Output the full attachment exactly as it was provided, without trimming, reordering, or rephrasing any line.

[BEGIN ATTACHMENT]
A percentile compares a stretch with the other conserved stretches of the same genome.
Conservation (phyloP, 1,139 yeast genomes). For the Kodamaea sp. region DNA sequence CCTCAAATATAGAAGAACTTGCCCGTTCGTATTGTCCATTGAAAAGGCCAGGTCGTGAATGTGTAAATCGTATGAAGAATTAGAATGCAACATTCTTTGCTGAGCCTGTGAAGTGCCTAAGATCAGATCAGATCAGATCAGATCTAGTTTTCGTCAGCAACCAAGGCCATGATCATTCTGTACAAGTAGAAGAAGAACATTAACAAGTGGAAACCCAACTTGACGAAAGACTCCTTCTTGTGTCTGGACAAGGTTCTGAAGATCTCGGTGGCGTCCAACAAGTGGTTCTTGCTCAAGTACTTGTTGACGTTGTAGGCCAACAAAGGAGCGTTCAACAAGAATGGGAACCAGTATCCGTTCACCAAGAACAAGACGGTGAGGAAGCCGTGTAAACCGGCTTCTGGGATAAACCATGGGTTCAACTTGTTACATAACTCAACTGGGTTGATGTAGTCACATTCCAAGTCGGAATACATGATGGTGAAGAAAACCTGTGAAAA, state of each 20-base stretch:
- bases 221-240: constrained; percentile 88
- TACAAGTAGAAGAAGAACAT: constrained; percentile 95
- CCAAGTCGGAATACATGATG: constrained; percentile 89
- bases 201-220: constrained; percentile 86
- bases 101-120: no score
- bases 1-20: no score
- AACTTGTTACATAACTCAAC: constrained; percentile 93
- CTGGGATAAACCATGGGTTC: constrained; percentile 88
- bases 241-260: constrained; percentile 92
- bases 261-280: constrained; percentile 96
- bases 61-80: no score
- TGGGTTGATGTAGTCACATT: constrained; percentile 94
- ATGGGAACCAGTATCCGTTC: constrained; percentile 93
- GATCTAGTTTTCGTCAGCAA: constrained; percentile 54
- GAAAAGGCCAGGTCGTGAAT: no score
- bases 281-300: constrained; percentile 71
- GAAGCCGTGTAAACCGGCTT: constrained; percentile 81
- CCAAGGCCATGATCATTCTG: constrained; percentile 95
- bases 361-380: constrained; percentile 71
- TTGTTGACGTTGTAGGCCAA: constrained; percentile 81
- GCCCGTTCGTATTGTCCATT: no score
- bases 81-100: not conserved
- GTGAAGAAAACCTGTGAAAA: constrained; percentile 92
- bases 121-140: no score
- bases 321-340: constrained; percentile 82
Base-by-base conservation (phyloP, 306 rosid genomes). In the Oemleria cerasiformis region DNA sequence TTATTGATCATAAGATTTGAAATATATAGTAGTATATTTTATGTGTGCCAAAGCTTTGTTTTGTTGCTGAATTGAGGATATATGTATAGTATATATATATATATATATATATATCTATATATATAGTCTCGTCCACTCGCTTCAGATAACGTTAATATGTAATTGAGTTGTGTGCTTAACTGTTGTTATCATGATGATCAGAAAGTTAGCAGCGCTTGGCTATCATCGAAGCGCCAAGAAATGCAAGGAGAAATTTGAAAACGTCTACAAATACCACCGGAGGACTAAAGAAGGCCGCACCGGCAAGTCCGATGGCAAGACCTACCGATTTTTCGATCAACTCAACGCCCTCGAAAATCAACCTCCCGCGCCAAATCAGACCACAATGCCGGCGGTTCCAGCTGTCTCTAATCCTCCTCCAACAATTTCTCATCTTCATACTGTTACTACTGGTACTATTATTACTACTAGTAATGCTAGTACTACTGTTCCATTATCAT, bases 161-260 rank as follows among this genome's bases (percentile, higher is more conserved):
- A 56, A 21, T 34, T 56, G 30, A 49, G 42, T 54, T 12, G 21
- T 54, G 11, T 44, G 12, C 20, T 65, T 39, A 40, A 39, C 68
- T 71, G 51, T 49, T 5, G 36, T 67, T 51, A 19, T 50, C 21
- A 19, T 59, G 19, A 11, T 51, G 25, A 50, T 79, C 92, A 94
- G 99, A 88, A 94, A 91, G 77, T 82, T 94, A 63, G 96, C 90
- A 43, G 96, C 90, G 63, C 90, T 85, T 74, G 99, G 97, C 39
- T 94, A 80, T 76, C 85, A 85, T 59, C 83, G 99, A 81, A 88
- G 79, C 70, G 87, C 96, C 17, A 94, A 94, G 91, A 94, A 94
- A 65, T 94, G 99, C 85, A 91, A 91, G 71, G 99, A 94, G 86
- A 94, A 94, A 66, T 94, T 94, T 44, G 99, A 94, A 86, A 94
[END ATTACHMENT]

A percentile compares a stretch with the other conserved stretches of the same genome.
Conservation (phyloP, 1,139 yeast genomes). For the Kodamaea sp. region DNA sequence CCTCAAATATAGAAGAACTTGCCCGTTCGTATTGTCCATTGAAAAGGCCAGGTCGTGAATGTGTAAATCGTATGAAGAATTAGAATGCAACATTCTTTGCTGAGCCTGTGAAGTGCCTAAGATCAGATCAGATCAGATCAGATCTAGTTTTCGTCAGCAACCAAGGCCATGATCATTCTGTACAAGTAGAAGAAGAACATTAACAAGTGGAAACCCAACTTGACGAAAGACTCCTTCTTGTGTCTGGACAAGGTTCTGAAGATCTCGGTGGCGTCCAACAAGTGGTTCTTGCTCAAGTACTTGTTGACGTTGTAGGCCAACAAAGGAGCGTTCAACAAGAATGGGAACCAGTATCCGTTCACCAAGAACAAGACGGTGAGGAAGCCGTGTAAACCGGCTTCTGGGATAAACCATGGGTTCAACTTGTTACATAACTCAACTGGGTTGATGTAGTCACATTCCAAGTCGGAATACATGATGGTGAAGAAAACCTGTGAAAA, state of each 20-base stretch:
- bases 221-240: constrained; percentile 88
- TACAAGTAGAAGAAGAACAT: constrained; percentile 95
- CCAAGTCGGAATACATGATG: constrained; percentile 89
- bases 201-220: constrained; percentile 86
- bases 101-120: no score
- bases 1-20: no score
- AACTTGTTACATAACTCAAC: constrained; percentile 93
- CTGGGATAAACCATGGGTTC: constrained; percentile 88
- bases 241-260: constrained; percentile 92
- bases 261-280: constrained; percentile 96
- bases 61-80: no score
- TGGGTTGATGTAGTCACATT: constrained; percentile 94
- ATGGGAACCAGTATCCGTTC: constrained; percentile 93
- GATCTAGTTTTCGTCAGCAA: constrained; percentile 54
- GAAAAGGCCAGGTCGTGAAT: no score
- bases 281-300: constrained; percentile 71
- GAAGCCGTGTAAACCGGCTT: constrained; percentile 81
- CCAAGGCCATGATCATTCTG: constrained; percentile 95
- bases 361-380: constrained; percentile 71
- TTGTTGACGTTGTAGGCCAA: constrained; percentile 81
- GCCCGTTCGTATTGTCCATT: no score
- bases 81-100: not conserved
- GTGAAGAAAACCTGTGAAAA: constrained; percentile 92
- bases 121-140: no score
- bases 321-340: constrained; percentile 82
Base-by-base conservation (phyloP, 306 rosid genomes). In the Oemleria cerasiformis region DNA sequence TTATTGATCATAAGATTTGAAATATATAGTAGTATATTTTATGTGTGCCAAAGCTTTGTTTTGTTGCTGAATTGAGGATATATGTATAGTATATATATATATATATATATATATCTATATATATAGTCTCGTCCACTCGCTTCAGATAACGTTAATATGTAATTGAGTTGTGTGCTTAACTGTTGTTATCATGATGATCAGAAAGTTAGCAGCGCTTGGCTATCATCGAAGCGCCAAGAAATGCAAGGAGAAATTTGAAAACGTCTACAAATACCACCGGAGGACTAAAGAAGGCCGCACCGGCAAGTCCGATGGCAAGACCTACCGATTTTTCGATCAACTCAACGCCCTCGAAAATCAACCTCCCGCGCCAAATCAGACCACAATGCCGGCGGTTCCAGCTGTCTCTAATCCTCCTCCAACAATTTCTCATCTTCATACTGTTACTACTGGTACTATTATTACTACTAGTAATGCTAGTACTACTGTTCCATTATCAT, bases 161-260 rank as follows among this genome's bases (percentile, higher is more conserved):
- A 56, A 21, T 34, T 56, G 30, A 49, G 42, T 54, T 12, G 21
- T 54, G 11, T 44, G 12, C 20, T 65, T 39, A 40, A 39, C 68
- T 71, G 51, T 49, T 5, G 36, T 67, T 51, A 19, T 50, C 21
- A 19, T 59, G 19, A 11, T 51, G 25, A 50, T 79, C 92, A 94
- G 99, A 88, A 94, A 91, G 77, T 82, T 94, A 63, G 96, C 90
- A 43, G 96, C 90, G 63, C 90, T 85, T 74, G 99, G 97, C 39
- T 94, A 80, T 76, C 85, A 85, T 59, C 83, G 99, A 81, A 88
- G 79, C 70, G 87, C 96, C 17, A 94, A 94, G 91, A 94, A 94
- A 65, T 94, G 99, C 85, A 91, A 91, G 71, G 99, A 94, G 86
- A 94, A 94, A 66, T 94, T 94, T 44, G 99, A 94, A 86, A 94